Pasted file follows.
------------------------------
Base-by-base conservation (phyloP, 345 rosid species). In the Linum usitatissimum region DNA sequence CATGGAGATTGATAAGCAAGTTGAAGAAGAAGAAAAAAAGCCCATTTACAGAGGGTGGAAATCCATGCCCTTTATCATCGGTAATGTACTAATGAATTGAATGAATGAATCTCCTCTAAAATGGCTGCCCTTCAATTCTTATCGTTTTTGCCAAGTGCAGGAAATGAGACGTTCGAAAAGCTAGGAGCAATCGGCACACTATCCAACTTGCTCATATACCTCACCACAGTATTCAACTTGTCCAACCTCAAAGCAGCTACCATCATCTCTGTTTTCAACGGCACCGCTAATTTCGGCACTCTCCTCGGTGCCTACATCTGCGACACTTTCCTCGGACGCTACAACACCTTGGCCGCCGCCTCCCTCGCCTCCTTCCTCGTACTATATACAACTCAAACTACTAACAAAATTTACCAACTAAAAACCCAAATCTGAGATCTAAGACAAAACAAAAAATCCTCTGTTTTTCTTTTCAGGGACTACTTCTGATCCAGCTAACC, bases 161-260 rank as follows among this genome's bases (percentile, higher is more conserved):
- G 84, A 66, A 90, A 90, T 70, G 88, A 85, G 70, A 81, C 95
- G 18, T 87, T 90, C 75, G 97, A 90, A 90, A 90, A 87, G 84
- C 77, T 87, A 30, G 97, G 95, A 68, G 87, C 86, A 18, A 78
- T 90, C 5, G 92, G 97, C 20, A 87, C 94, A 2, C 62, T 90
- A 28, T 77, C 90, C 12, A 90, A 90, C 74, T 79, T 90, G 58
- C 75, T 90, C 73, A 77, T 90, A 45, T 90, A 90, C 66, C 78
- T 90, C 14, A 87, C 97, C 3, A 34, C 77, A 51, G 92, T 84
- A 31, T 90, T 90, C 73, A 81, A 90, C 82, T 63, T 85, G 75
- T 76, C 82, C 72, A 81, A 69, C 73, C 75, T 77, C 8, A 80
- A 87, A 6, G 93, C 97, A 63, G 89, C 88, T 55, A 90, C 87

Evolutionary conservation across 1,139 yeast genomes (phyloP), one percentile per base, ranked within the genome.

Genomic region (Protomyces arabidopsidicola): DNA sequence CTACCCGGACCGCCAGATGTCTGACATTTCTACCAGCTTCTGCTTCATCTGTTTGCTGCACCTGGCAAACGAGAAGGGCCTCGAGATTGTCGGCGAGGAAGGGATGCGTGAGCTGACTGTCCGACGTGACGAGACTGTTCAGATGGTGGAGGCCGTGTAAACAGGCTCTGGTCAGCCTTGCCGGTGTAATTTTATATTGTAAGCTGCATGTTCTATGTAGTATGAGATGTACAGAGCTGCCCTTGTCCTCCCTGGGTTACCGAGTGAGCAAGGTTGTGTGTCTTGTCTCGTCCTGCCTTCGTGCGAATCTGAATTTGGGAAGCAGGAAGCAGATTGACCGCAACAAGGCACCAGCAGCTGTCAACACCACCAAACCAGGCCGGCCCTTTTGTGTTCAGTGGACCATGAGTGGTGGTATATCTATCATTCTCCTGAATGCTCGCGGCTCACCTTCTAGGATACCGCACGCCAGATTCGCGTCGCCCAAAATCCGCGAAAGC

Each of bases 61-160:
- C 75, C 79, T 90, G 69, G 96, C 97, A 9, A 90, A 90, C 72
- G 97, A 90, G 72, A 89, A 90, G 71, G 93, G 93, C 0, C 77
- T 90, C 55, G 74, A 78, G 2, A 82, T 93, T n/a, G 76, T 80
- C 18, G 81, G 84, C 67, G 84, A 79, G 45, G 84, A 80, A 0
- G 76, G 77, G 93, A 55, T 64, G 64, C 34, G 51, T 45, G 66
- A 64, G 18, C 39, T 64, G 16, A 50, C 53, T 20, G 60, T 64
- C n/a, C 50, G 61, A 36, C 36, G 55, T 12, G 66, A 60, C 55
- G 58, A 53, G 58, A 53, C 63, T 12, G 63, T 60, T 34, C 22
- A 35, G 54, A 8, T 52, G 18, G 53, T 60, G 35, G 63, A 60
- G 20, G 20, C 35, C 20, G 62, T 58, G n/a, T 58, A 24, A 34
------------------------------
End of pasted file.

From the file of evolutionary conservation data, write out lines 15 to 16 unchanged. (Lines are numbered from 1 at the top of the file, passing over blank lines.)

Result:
- C 75, C 79, T 90, G 69, G 96, C 97, A 9, A 90, A 90, C 72
- G 97, A 90, G 72, A 89, A 90, G 71, G 93, G 93, C 0, C 77